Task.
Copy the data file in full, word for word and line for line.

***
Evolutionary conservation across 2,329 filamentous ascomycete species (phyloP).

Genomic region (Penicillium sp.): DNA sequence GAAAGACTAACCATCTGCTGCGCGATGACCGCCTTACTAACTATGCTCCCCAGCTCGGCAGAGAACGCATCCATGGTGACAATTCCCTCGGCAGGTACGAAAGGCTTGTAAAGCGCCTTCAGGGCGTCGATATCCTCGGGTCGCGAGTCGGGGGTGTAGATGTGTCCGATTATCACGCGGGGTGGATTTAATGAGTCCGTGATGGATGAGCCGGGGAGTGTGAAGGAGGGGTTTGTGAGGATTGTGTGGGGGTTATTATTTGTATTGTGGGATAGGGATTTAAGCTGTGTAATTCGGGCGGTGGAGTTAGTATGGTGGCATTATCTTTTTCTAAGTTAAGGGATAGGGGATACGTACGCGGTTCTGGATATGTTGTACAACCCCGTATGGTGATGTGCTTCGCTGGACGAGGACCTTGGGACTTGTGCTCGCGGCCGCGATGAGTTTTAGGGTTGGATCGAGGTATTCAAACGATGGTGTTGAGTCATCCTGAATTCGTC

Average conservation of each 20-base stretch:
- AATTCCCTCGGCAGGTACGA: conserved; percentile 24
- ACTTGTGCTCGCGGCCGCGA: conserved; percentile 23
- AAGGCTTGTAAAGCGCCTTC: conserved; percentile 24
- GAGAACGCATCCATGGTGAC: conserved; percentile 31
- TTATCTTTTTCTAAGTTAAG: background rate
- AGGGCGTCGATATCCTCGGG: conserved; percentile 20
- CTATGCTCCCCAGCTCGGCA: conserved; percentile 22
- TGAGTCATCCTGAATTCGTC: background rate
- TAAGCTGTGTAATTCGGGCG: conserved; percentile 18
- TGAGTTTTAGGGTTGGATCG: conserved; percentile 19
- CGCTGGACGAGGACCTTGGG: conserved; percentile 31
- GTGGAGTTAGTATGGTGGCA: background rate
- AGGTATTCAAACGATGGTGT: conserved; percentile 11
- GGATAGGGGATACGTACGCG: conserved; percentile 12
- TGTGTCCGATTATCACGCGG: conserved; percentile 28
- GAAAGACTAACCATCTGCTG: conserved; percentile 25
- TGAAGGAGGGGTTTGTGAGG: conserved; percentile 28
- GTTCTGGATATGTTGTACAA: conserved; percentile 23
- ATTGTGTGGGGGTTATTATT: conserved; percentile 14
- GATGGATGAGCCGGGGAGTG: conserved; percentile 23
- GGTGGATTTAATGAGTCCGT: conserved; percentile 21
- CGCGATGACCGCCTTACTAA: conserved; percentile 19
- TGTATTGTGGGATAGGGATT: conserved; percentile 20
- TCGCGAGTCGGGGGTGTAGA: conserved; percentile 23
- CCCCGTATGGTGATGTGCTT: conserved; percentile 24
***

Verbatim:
Evolutionary conservation across 2,329 filamentous ascomycete species (phyloP).

Genomic region (Penicillium sp.): DNA sequence GAAAGACTAACCATCTGCTGCGCGATGACCGCCTTACTAACTATGCTCCCCAGCTCGGCAGAGAACGCATCCATGGTGACAATTCCCTCGGCAGGTACGAAAGGCTTGTAAAGCGCCTTCAGGGCGTCGATATCCTCGGGTCGCGAGTCGGGGGTGTAGATGTGTCCGATTATCACGCGGGGTGGATTTAATGAGTCCGTGATGGATGAGCCGGGGAGTGTGAAGGAGGGGTTTGTGAGGATTGTGTGGGGGTTATTATTTGTATTGTGGGATAGGGATTTAAGCTGTGTAATTCGGGCGGTGGAGTTAGTATGGTGGCATTATCTTTTTCTAAGTTAAGGGATAGGGGATACGTACGCGGTTCTGGATATGTTGTACAACCCCGTATGGTGATGTGCTTCGCTGGACGAGGACCTTGGGACTTGTGCTCGCGGCCGCGATGAGTTTTAGGGTTGGATCGAGGTATTCAAACGATGGTGTTGAGTCATCCTGAATTCGTC

Average conservation of each 20-base stretch:
- AATTCCCTCGGCAGGTACGA: conserved; percentile 24
- ACTTGTGCTCGCGGCCGCGA: conserved; percentile 23
- AAGGCTTGTAAAGCGCCTTC: conserved; percentile 24
- GAGAACGCATCCATGGTGAC: conserved; percentile 31
- TTATCTTTTTCTAAGTTAAG: background rate
- AGGGCGTCGATATCCTCGGG: conserved; percentile 20
- CTATGCTCCCCAGCTCGGCA: conserved; percentile 22
- TGAGTCATCCTGAATTCGTC: background rate
- TAAGCTGTGTAATTCGGGCG: conserved; percentile 18
- TGAGTTTTAGGGTTGGATCG: conserved; percentile 19
- CGCTGGACGAGGACCTTGGG: conserved; percentile 31
- GTGGAGTTAGTATGGTGGCA: background rate
- AGGTATTCAAACGATGGTGT: conserved; percentile 11
- GGATAGGGGATACGTACGCG: conserved; percentile 12
- TGTGTCCGATTATCACGCGG: conserved; percentile 28
- GAAAGACTAACCATCTGCTG: conserved; percentile 25
- TGAAGGAGGGGTTTGTGAGG: conserved; percentile 28
- GTTCTGGATATGTTGTACAA: conserved; percentile 23
- ATTGTGTGGGGGTTATTATT: conserved; percentile 14
- GATGGATGAGCCGGGGAGTG: conserved; percentile 23
- GGTGGATTTAATGAGTCCGT: conserved; percentile 21
- CGCGATGACCGCCTTACTAA: conserved; percentile 19
- TGTATTGTGGGATAGGGATT: conserved; percentile 20
- TCGCGAGTCGGGGGTGTAGA: conserved; percentile 23
- CCCCGTATGGTGATGTGCTT: conserved; percentile 24